Provide instructions on setting up VPN 

Shimo is one of the best tools you can bring to your employees or colleagues in these challenging times. The app opens access to an office’s internal network from any remote location. Even more, it can handle multiple connections at the same time — each of which is easy to trigger by setting your own conditions. Here’s how to set up Shimo at home: 

  1. Install the app from Setapp and click on its icon in the menu bar. 

  2. Select Add VPN Account. 

  3. Open Accounts and add a new one by clicking on the plus button. 

  4. Type the server information, your username, password, and click Create. 

  5. In the Trigger tab, set up conditions for automatic connection. 

That’s it. Once you trigger a connection, Shimo will take you to the remote network. You can also customize notifications to know what network you’re connected to — in case you’re using more than one. 

Shimo VPN app for Mac

Get a reliable VNC client 

Not everyone will be able to take their work computers home. Not everyone will want to — in case they have home laptops perfectly capable of doing the job. One way or another, a must-have tool for remote workers is a VNC client. Aka virtual network computing software. 

The easiest VNC tool no one will have trouble setting up is Jump Desktop. Once you install this app on your Mac, it will open access to any of your remote machines. Be it a PC or a Mac you left in the office, Jump Desktop brings it to you. Connect the remote computer by entering IP details and name, or enable automatic connection via email. 

Jump Desktop remote desktop manager

An alternative that does a similar job is a Mac app called Screens. If you need an extra layer of security because you’re afraid someone can see your remote screen, this is the one. Screens has a special Curtain mode that lets you obscure a remote desktop. 

Enable cooperation across time zones 

If your work crosses the borders, you have to consider time zones when setting up calls and meetings. This might be easy to do in the office when someone is always taking care of the timing. At home, you’re isolated, which makes it easier to lose track of time. To ensure you never miss an important event, get this time zone assistant — World Clock Pro

It’s a Mac app that syncs your schedule with the schedules of your colleagues, based on their locations. From one handy widget placed on your desktop, you’ll be able to instantly view selected time zones. So that you never have to worry about time differences again. 

For corporations involved in international business as well as those that have offices around the world, our advice is to encourage using World Clock Pro on a constant basis. At home or in the office, it will help employees avoid time zone confusions.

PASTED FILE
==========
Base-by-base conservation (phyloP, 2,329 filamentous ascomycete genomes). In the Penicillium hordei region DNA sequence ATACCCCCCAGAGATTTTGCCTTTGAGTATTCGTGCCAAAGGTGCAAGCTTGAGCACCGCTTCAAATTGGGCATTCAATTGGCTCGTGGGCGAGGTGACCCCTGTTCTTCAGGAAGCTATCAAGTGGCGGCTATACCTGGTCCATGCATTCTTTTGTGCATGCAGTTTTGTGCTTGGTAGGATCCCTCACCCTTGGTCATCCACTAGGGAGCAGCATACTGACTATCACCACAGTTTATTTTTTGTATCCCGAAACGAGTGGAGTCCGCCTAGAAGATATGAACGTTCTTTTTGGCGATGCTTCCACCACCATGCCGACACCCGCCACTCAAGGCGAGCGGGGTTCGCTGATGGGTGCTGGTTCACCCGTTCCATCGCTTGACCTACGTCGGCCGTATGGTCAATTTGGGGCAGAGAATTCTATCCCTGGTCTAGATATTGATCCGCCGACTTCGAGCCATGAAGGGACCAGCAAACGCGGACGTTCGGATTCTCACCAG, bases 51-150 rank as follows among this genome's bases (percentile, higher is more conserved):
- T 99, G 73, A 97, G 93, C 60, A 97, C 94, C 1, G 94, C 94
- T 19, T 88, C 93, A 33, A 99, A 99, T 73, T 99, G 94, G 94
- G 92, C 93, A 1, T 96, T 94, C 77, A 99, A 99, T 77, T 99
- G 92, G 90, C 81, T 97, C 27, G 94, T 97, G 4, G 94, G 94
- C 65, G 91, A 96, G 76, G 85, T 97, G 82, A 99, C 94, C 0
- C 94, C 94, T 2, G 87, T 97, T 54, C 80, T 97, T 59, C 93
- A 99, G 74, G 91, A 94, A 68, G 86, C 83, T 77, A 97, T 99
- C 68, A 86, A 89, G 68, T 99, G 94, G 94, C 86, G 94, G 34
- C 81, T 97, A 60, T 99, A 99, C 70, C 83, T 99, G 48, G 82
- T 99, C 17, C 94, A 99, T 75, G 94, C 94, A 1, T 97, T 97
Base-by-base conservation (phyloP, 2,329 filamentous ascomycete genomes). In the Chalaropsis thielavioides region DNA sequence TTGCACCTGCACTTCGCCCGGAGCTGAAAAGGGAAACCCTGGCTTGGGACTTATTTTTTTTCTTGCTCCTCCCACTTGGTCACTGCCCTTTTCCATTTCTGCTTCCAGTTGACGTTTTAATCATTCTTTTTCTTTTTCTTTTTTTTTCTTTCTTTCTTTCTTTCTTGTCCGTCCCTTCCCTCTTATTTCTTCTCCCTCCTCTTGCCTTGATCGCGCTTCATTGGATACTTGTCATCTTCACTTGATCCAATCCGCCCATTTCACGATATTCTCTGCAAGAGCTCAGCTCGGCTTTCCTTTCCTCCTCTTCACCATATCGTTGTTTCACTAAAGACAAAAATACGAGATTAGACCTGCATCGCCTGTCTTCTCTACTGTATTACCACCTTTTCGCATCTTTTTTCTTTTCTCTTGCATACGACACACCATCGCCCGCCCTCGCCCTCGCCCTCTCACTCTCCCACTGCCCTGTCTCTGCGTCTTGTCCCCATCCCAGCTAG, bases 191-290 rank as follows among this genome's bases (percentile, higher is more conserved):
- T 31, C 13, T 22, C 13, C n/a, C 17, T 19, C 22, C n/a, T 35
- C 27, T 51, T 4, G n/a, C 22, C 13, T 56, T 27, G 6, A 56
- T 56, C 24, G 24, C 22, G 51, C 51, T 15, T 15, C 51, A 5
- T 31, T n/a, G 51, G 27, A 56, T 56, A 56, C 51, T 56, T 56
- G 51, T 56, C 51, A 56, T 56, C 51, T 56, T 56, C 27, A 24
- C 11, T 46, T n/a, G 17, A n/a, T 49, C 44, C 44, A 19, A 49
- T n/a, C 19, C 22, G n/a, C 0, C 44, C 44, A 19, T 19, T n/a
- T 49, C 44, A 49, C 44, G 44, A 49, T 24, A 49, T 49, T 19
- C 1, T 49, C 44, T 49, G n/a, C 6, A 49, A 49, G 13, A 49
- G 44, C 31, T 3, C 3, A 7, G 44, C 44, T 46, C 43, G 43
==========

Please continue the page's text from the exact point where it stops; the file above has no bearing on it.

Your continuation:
World Clock Pro Mac app

Make it the time of learning 

While everyone is talking about the expected losses, a pandemic is an equally good time to think about the gains. Your team will have to figure out a new work mode, which means new ideas and tools. Think about what you can bring them, and encourage to explore new things that might benefit their work. 

Here are only a few options of productivity boosters for those working on Macs: 

iThoughtsX for mind maps and easy ideas sharing. This is a stunning outlet for all the creative ideas and solitary musing you will have. The app has a great toolkit for visualizing thoughts and building connections across the most complex mind maps. You can attach extensive notes to each point on the map and export it all to a selected format. This might be a great new way to brainstorm and share ideas without being in the same room with your colleagues. 

iThoughtsX mind mapping app Mac

Backtrack for recording audio you forgot to record. This one is a genius. The app sits in your menu bar recording every 60 minutes of audio and overwriting it over and over again. This is not to capture you talking to yourself in an empty room (or not only for that). Backtrack can help you record remote meetings and get back to them at any time. Essentially, this might also be a great tool to continue using in the office during the team meetings. 

Timing for streamlined time-tracking. In the office, you typically have 8 hours. This includes coffee breaks and small talk. At home, the schedule is likely to change. Timing will help you see how much time you spend on your daily tasks, automatically recording what you do on Mac and bringing it all into detailed reports. You don’t have to start or stop the timer, Timing has it covered. 

Adapting the way your team works 

Most of the apps we’ve reviewed above are a part of Setapp subscription, a Mac app service that provides access to 170+ apps for a flat fee. Remote work can be a perfect time to embrace a few apps and let your team discover the tools they like. Apart from those we mentioned above, Setapp covers lots of superstars like CleanMyMac X, Ulysses, Disk Drill, and more. 

Setapp app Mac for remote work

For teams, there’s Setapp for Teams. It’s easy to set up for an organization of any size, and it covers all the benefits. Plus, your team gets more time to explore the software — Setapp for Teams offers a 30-day free trial. 

Once again, here’s a strategic toolkit for Coronavirus work-from-home companies: 

  • Setapp (a subscription service for Mac apps, which covers most of the reviewed tools: IM+, Unibox, World Clock Pro, Jump Desktop, Screens, iThoughtsX, Backtrack, Timing + 170 more); 

  • Setapp for Teams (access to the Setapp suite with benefits for teams); 

  • Slack shared channels functionality; 

  • Zoho’s Remotely suite (free until June 1); 

  • Hangout Meets Premium (free until June 1). 

Coronavirus forces the largest work-from-home experiment. Now, let’s look on the bright side — what if it proves effective? What if all those beautiful offices with smoothies and massage specialists are overrated, and we’ll find out we’re just as effective working from any part of the world as we’re in the office? Well, this is going to be interesting. 

And remember, health comes first — even if it comes at the expense of business growth. Before setting up a remote work environment, encourage your employees to take good care of their health. Run a remote session with a healthcare worker who would explain the symptoms of COVID-19 to your employees. Make sure everyone is aware what they should do if they’ve been exposed to Coronavirus. Otherwise, have a wonderful time with your pajamas! We all know you’ve dreamt of it.